FIG. 3B illustrates side cut-away views corresponding to the portion of the wafer of FIG. 3A;

FIGS. 4A-4C illustrate close-up cut-away views near a trench during fabrication of a nanoimprint lithography mold according to an embodiment;

FIG. 5 illustrates the close-up view of FIGS. 4A-4C subsequent to planarization;

FIG. 6 illustrates the close-up view of FIGS. 4A-4C subsequent to differential etching;

FIG. 7 illustrates a top view of a trench and a selective area growth mask according to an embodiment; and

FIG. 8 illustrates a top view of a trench and a selective area growth mask according to an embodiment.

DETAILED DESCRIPTION

FIG. 1 illustrates a nanoimprint lithography mold 102 according to an embodiment. More particularly, FIG. 1 illustrates a bottom view of the mold 102 having exaggerated proportions for clarity of description. As illustrated in FIG. 1 and as used hereinbelow, the x-axis generally corresponds to a line width and pitch dimension of the mold 102, and the z-axis corresponds to a lengthwise dimension of the mold 102, i.e., to a lengthwise dimension of the nanolines to be imprinted by the mold 102. The +y-axis corresponds to a direction of movement of the mold 102 relative to a resist-coated target surface during the imprinting process. For clarity of description, and as will be consistent with the orientation of the mold 102 as it is being fabricated, the “top” surface of the mold 102 refers herein to the surface 103, i.e., the surface that comes into contact with the resist-coated target surface during the imprinting process.

Mold 102 comprises a plurality of alternating layers of distinct materials 104 and 106 that are stacked in a direction corresponding to a width dimension of the nanolines to be imprinted, which is the x-direction in FIG. 1. In one embodiment, the materials 104 and 106 comprise AlGaAs and GaAs, respectively. In other embodiments, the materials 104 and 106 can comprise any material pair capable of being grown according to a selective area growth process and having different etch rates for at least one etchant.

Each pair of material layers 104/106 corresponds to an additional nanoline in the target device. While only a few pairs of material layers 104/106 are illustrated for the mold 102 in FIG. 1, there can generally be hundreds or thousands of such material pairs, in turn yielding hundreds or thousands of nanolines in the target device. In the example of FIG. 1, at any particular point along the length dimension z, all of the layers 104/106 have a uniform thickness. In other embodiments, at any particular point along the length dimension z, the layers 104 may have a first uniform thickness different than a second uniform thickness of the layers 106. In still other embodiments, at any particular point along the length dimension z, the layers 104 and 106 may have non-uniform thicknesses, as dictated by the needs of the particular device to be imprinted.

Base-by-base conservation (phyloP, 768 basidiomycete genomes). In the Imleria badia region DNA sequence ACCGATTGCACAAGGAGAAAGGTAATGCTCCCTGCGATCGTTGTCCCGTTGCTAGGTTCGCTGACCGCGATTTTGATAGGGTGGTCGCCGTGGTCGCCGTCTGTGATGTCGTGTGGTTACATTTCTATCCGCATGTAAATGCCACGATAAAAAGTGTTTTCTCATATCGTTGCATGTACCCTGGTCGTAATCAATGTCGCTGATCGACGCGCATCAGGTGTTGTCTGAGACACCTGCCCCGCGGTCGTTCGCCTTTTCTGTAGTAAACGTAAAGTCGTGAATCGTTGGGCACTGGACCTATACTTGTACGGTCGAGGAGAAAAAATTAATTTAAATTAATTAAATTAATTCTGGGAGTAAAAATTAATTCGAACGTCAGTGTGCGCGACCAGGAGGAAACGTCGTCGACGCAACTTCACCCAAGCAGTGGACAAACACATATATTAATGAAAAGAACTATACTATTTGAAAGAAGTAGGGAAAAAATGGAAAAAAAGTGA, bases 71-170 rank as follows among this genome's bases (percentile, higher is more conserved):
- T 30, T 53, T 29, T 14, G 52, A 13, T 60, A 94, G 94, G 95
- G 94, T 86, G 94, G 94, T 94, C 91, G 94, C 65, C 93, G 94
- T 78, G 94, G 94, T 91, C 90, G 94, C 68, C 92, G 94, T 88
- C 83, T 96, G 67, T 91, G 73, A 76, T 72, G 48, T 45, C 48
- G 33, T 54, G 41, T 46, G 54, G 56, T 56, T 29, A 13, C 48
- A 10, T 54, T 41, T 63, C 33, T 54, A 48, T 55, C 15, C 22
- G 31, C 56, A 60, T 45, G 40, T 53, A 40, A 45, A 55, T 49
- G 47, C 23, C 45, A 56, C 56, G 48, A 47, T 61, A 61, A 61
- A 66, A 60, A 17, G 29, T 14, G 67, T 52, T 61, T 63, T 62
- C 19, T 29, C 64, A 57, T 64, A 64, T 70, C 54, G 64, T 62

Mold 102 comprises a narrow section 108, a wide section 112, and a transition section 110 that provides continuous, and usually gradual, per-line connectivity between the narrow section 108 and the wide section 112. For purposes of clarity, certain exemplary applications and dimensions are presented herein, although it is to be appreciated that the scope of the present teachings is not so limited. In one example, the mold 102 may correspond to a target device that is to have 500 metallic nanolines. The narrow section 108 may correspond to the metallic lines of a molecular wire crossbar memory having a pitch P1 of about 4 nm, and therefore an overall width of the narrow section 108 would be about 2 μm. Due to resistance issues at such narrow line widths, the length of the narrow section 108 would usually be limited to about 1-3 μm. The wide section 112 may correspond to metallic lines that eventually lead to the outside “micro” world, and may have a pitch P2 of about 40 nm. In this case, the wide section 112 would have an overall width of about 20 μm. The transition section 110 would widen continuously from 2 μm at its narrow end (see FIG. 1 at V-V′) to 20 μm at its wide end (see FIG. 1 at W-W′). By way of example and not by way of limitation, the length of the transition region could be in the range of 1 μm to 10 μm. The particular depth of the imprint lines (i.e., the distance between the tops of layers 106 and layers 104 in FIG. 1) can vary greatly depending on the particular application, ranging from as little as 0.4 nm to several hundred nm.

In other embodiments, the pitch P1 can be between 2-4 nm and the pitch P2 can be 20-40 nm. In still other embodiments, the pitch P1 can be between 1-10 nm and the pitch P2 can be 20-120 nm. More generally, the pitch P1 can be any width that is too small for accommodation by electron beam lithography, while the pitch P2 should be large enough for accommodation by electron beam lithography. In this manner, electron beam lithography can then be used to create additional sets of lines leading from the outside “micro” world to the end of the wide section 112, thereby providing per-line connectivity all the way from the narrow section 108 to the outside “micro” world. The additional lines would be placed in outlying areas of a larger mold surrounding the mold 102 such that they abut the end of the wide section 112. Generally speaking, growth ratios up to about 10:1 can be achieved using known selective area growth methods, which corresponds to width transitions on the order of 10:1 for the mold 102. However, larger width ratios that might be achieved by future selective area growth processes and/or by chaining multiple molds together are not outside the scope of the present teachings.